Judging by the promises of presidential candidates, you might think the federal government is designed to fix whatever ails us: health care, education, crime, infrastructure, the common cold.
But the Constitution doesn’t grant the federal government such unlimited authority. And neither Congress nor the presidency nor the courts were created to exercise it.
The Constitution fashioned the federal government to address a limited number of activities, contained in the document’s “enumerated powers.” The remainder were exclusively the domain of state and local government and the private sector. This system of divided authority is called “federalism.”
As explained below, newly published documents from America’s founding offer more insight into how federalism was supposed to work.
When the proposed Constitution became public on Sept. 17, 1787, Americans could see that the list of powers the Constitution granted the federal government was a generous one. It encompassed nearly the entire scope of national defense and foreign affairs. It embraced certain key economic functions, such as patents, copyrights, and trade flowing across political borders. It included authority in certain cases to prevent states from abusing their own citizens. The list also included authority to hold the union together.
But the framers recognized that most problems weren’t problems the federal government could, or should, solve. That is why they left most areas of life to the exclusive responsibility of state and local governments and the private sector.
Despite the Constitution’s federal structure, many in the founding generation didn’t think it limited the central government sufficiently. They wanted to be able to govern themselves in their own states and local communities. They didn’t want Congress or federal judges or officials imposing uniform policies on the entire country.
These members of the founding generation had good reasons for fearing centralized power. They knew their history: Concentrated power usually grows into oligarchy or dictatorship. They questioned whether Congress would have the information or judgment necessary to tailor laws for every nook and cranny in the nation. They recognized that when government remained local, citizens enjoyed more say in how it was run. If someone was severely disaffected with state policies, he always could move to a different state.
This option of moving away is a vital safety valve. Without it, there is no practical way to vent anger among persistent political losers. Anger gives rise to hate: Hate fosters divisiveness and repression and, and in extreme cases, civil war.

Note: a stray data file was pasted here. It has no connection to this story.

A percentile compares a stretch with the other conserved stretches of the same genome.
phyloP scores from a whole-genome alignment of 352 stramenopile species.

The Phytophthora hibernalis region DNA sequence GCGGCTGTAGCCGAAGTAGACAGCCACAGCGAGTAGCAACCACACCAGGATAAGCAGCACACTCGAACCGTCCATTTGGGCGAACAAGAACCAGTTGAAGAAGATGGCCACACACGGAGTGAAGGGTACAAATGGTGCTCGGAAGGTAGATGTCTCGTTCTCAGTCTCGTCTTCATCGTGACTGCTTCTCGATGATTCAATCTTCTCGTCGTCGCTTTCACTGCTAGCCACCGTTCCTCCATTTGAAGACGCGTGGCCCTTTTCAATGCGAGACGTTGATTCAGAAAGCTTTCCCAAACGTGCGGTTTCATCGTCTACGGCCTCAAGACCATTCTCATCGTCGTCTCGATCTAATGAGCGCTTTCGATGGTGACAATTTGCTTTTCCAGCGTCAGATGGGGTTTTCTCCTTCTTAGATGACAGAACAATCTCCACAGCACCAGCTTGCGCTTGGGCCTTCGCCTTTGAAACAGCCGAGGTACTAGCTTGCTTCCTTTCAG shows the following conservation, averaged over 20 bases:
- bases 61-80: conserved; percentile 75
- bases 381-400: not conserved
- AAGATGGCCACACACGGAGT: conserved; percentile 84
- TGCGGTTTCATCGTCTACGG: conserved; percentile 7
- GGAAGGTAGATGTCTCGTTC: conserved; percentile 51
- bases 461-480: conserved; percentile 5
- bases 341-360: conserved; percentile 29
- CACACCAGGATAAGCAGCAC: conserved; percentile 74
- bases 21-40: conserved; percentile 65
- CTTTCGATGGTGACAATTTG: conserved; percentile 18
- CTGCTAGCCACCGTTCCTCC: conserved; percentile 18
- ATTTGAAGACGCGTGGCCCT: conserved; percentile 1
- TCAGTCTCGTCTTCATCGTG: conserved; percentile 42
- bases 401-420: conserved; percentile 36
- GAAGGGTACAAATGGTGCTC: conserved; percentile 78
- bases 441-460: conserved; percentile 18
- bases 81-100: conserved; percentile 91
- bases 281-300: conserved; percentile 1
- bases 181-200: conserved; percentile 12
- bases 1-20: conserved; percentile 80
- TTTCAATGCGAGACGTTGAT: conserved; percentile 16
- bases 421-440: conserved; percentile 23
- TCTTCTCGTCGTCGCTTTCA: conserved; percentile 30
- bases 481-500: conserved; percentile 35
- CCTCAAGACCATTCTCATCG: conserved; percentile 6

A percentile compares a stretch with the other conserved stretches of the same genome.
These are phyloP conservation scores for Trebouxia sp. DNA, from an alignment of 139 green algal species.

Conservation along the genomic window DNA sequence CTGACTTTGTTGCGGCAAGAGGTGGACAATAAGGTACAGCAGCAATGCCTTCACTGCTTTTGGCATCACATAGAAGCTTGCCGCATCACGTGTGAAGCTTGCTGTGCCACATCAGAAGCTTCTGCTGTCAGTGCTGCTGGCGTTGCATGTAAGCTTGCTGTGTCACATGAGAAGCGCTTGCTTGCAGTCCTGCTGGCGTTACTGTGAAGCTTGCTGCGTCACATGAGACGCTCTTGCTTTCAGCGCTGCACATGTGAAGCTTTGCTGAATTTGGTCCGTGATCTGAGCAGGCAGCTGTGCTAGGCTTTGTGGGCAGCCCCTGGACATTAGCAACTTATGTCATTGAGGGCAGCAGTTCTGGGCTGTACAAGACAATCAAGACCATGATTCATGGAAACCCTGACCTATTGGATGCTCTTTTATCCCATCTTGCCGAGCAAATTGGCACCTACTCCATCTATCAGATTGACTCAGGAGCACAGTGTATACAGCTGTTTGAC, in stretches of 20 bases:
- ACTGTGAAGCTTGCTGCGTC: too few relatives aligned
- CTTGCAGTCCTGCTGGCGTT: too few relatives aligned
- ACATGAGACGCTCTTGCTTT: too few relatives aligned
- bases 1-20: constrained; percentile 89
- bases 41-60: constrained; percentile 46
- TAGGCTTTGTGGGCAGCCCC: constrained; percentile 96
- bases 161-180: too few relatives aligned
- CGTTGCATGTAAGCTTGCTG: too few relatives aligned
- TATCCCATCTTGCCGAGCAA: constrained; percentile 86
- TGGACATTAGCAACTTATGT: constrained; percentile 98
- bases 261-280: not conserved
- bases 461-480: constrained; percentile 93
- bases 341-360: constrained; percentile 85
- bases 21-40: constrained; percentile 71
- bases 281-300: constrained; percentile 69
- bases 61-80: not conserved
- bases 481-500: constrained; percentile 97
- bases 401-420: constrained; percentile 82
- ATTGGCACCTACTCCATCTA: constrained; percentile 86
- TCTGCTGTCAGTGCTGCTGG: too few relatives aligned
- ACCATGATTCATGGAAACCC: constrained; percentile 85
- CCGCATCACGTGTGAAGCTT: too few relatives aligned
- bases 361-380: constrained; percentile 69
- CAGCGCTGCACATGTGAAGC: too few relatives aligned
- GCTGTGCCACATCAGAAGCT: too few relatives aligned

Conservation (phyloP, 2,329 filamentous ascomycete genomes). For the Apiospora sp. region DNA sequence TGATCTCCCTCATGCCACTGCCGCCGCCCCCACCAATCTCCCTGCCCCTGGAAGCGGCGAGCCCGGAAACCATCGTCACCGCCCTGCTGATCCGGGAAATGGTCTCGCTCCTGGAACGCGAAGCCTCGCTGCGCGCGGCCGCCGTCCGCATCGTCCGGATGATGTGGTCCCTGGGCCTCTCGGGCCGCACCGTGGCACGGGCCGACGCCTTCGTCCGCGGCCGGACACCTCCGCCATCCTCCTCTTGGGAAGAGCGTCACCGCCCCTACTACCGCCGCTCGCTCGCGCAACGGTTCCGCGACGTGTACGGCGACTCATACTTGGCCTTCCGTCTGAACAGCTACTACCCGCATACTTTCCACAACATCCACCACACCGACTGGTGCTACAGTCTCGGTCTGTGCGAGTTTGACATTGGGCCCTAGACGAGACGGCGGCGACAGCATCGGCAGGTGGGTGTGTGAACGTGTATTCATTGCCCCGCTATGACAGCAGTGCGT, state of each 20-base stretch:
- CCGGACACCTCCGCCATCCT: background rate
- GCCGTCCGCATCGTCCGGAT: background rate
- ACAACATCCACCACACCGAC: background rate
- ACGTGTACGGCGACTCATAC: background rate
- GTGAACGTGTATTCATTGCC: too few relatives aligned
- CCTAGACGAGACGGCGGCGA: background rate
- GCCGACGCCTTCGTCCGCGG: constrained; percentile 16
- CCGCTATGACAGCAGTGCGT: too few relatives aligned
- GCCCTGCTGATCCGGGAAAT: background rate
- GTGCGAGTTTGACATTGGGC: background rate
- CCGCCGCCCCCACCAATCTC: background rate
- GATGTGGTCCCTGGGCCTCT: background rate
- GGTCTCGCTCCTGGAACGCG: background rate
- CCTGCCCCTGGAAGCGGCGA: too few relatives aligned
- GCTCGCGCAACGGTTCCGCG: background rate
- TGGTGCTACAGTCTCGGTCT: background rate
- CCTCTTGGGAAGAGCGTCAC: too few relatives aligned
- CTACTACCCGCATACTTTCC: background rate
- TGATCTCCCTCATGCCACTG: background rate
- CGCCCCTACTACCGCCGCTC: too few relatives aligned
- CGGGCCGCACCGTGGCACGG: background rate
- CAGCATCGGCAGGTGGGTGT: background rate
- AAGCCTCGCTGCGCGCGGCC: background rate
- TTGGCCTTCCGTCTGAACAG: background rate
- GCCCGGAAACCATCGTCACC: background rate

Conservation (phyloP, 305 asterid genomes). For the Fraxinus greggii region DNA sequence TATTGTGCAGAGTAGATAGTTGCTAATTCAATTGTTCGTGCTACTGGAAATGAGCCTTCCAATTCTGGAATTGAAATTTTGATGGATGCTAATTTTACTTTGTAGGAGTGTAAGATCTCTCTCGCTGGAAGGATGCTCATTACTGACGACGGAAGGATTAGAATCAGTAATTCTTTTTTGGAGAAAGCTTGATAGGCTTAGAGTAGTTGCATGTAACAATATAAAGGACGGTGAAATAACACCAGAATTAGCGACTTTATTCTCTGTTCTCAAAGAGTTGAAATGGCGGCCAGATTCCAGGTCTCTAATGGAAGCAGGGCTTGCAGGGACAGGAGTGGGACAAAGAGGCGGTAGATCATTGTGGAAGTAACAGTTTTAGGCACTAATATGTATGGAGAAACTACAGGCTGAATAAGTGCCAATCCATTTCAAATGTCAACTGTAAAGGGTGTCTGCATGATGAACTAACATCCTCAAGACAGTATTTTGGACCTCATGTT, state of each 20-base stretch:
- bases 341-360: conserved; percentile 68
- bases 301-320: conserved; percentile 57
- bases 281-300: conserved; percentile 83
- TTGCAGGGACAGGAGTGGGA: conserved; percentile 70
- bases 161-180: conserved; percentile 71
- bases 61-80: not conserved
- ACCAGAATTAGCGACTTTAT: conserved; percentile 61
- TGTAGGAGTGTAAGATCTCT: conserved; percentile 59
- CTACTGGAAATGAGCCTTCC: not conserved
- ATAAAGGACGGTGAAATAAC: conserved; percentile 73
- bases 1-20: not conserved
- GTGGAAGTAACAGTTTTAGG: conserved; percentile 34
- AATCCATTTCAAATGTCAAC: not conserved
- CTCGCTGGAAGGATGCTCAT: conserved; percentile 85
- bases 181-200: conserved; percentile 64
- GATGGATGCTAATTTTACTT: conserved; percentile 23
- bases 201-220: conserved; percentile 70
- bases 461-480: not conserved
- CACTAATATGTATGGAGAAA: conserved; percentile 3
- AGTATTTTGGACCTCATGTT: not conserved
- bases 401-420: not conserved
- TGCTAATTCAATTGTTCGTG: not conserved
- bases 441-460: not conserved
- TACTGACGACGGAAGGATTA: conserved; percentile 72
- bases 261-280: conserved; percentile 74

Indeed, modern federal efforts to impose uniform “solutions” on the entire nation may be a leading cause of today’s toxic political environment.
The perception that the Constitution endangered local self-government was a central reason many Americans—perhaps a majority—initially opposed it.
The Constitution’s advocates knew that unless they reassured the dissenters, the public would never adopt it. So they promised that once the government was functioning, they would offer constitutional amendments to further limit central power. They honored that promise. The amendments are known as the Bill of Rights.
But advocates of the Constitution also adopted another course of action less known today. They gave speeches and wrote articles explaining to the people how the Constitution limited federal power. Sensing the need to be specific, they listed government functions that would be outside the federal sphere. These would be the exclusive province of state governments and the private sector.
The Constitution’s advocates further reassured the public that if the central government passed laws exceeding its authority, the courts would declare them unconstitutional.
Most of the advocates issuing these lists were lawyers. They knew that the courts give great respect to representations about a law from the law’s sponsors.
Some of the advocates who issued lists of nonfederal powers remain famous today. Among them were James Madison, Alexander Hamilton, and John Marshall (long before he became chief justice). Others are less known, but their essays were popular during the debates over the Constitution: Tench Coxe of Pennsylvania, Alexander Contee Hanson of Maryland, James Iredell of North Carolina, and others.
Coxe may have been the most widely read among the general public. He was a Philadelphia businessman who served in the Confederation Congress (1789) and later as our first assistant secretary of the treasury.
Most of Coxe’s essays have long been freely available, but until recently four were hidden from all but constitutional scholars. But those four finally were re-published earlier this year.
Coxe’s essays itemize many of the activities over which the Constitution granted the federal government little or no jurisdiction. Among them were social services (i.e., care for the poor and health care), education, religion, real estate, local businesses, most roads and other infrastructure, nearly all criminal law matters, and most civil court cases.
When people believed government should regulate those areas, the Constitution mandated that they turn to state and local government. No fleeting national coalition would be permitted to dictate to the entire country.
Until the 1930s, the courts voided any measure exceeding the federal government’s enumerated powers. During the New Deal, this began to change. Although many believe that the change occurred because President Franklin Roosevelt threatened the Supreme Court, modern research suggests there were other reasons.
In any event, the Constitution’s plan of federalism stopped operating as Coxe and other founders designed it. But reading Coxe’s essays enables us to recapture how federalism was supposed to work.
This essay originally appeared in the August 8, 2019 issue of the Epoch Times.
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